Implementing Kanban Through Targeted Training - A case study

Introduction of the Kanban Case study.

A large Dutch Cooperate bank is transforming to a more agile, customer- and value-oriented way of working. The focus is on connecting the organization’s strategy to the operational execution in the (development) teams in a low-threshold way. This Cooperate bank way of working is inspired by, and includes elements of, Spotify Development Culture, the Scaled Agile Framework (SAFe), Large Scale Scrum (LeSS). This way of working is called Simplify @ Scale.

The teams within the bank plan and deliver at a fixed cadence, making it easier to manage dependencies and reduce mutual complexity. Therefore, the way the teams work is primarily based on Scrum. This works well and, especially for the software development teams, is easy to implement. However, there are also teams, which due to the nature of their work, are looking for additions to the Scrum way of working to ensure that they too can efficiently and reliably deliver value for their customer. These teams supplement their methods with Kanban techniques and practices.


The work that teams in, say, HR, Risk and/or Finance departments do more often than software teams has a repetitive or just unpredictable nature, can have a long lead time or a dependency on many parties outside the team. What is noticeable with these teams is that the concept of Sprints does not work well for them. It is often not possible to “fix” work in a two-week period and deliver what was planned at the start of the sprint. These teams ideally benefit from a supplement with Kanban techniques they learn in Pragmatic Kanban trainings. These trainings enable teams to deal with “unplannable” work, keep a grip on long-term work, manage “stop starting, start finishing” while using their own data to deliver value at a very high degree of predictability.


In the ‘Pragmatic Kanban‘ training, participants learn what working according to Kanban entails. Through a simulation, participants experience the power of WIP limits. They then apply this to their own situation by building a first version of their own board step by step. We discuss the importance of continuous improvement and see what metrics we get from the Kanban board for that purpose.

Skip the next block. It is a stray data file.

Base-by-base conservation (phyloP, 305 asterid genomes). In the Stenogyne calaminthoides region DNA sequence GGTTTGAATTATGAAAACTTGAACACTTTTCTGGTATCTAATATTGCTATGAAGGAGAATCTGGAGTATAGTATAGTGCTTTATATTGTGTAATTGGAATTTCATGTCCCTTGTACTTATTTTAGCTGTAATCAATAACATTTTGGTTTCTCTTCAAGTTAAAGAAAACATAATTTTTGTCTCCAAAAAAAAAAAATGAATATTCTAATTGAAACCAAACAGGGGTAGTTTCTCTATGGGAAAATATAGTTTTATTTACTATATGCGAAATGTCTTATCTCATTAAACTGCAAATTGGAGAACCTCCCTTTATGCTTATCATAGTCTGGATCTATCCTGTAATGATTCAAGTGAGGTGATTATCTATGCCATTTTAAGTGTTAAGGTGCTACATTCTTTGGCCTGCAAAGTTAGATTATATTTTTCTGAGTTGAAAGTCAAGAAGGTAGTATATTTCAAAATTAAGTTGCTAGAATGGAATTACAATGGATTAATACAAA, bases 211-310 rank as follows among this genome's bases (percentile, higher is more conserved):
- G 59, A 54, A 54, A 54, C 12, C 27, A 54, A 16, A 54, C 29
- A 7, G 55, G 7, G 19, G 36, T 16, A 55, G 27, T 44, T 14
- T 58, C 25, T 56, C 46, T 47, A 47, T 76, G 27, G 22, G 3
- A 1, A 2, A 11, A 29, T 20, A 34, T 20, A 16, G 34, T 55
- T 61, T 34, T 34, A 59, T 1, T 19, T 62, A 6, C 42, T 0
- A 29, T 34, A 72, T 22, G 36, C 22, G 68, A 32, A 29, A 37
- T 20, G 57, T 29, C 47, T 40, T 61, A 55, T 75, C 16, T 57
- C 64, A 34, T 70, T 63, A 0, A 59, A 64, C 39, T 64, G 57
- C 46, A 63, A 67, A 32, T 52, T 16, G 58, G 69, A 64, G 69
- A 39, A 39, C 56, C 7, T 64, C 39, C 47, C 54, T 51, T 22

The combination of the theoretical foundation and direct application to their own situation ensures that the method really comes to life.

At this Corporate bank, 5 groups with a total of 61 participants were trained. These were mostly Scrum Masters and Product Owners who could take the set-up of their boards to their own teams, as a starting point for a transition from Scrum to Kanban or the addition of Kanban practices to their existing (Scrum) way of working.

Future Transformation of this corporate bank

Challenging working environment

In this bank, the working method has now reached a stage where it is about truly embedding in the organization. Simplify @ Scale is no longer new. More and more organizational units are working according to Simplify @ Scale and the focus in the future will remain on delivering end-to-end value to the customer and simplifying the production process. The process continues to evolve: having techniques such as those learned in the Pragmatic Kanban training help teams make a big impact on how to deliver value with minimal deviations from the standard.

Successful kanban training pilot – Van haren group – capgemini academy & a dutch corporate bank

The above transformation was made possible by the collaboration between Capgemini Academy and a Dutch Corporate bank. This Bank uses an Agile User Group to identify what the added value of Kanban could be.

The Van Haren Group worked with Capgemini Academy to see what such training should look like, specifically for a large corporate bank. Van Haren liaised with the authors and the Lead Agile at Capgemini Academy to ensure that the emphasis would be in the right place for this particular bank. This training was then piloted with a first class at Rabobank. After some minor improvements, the training was further successfully rolled out at this corporate Dutch bank.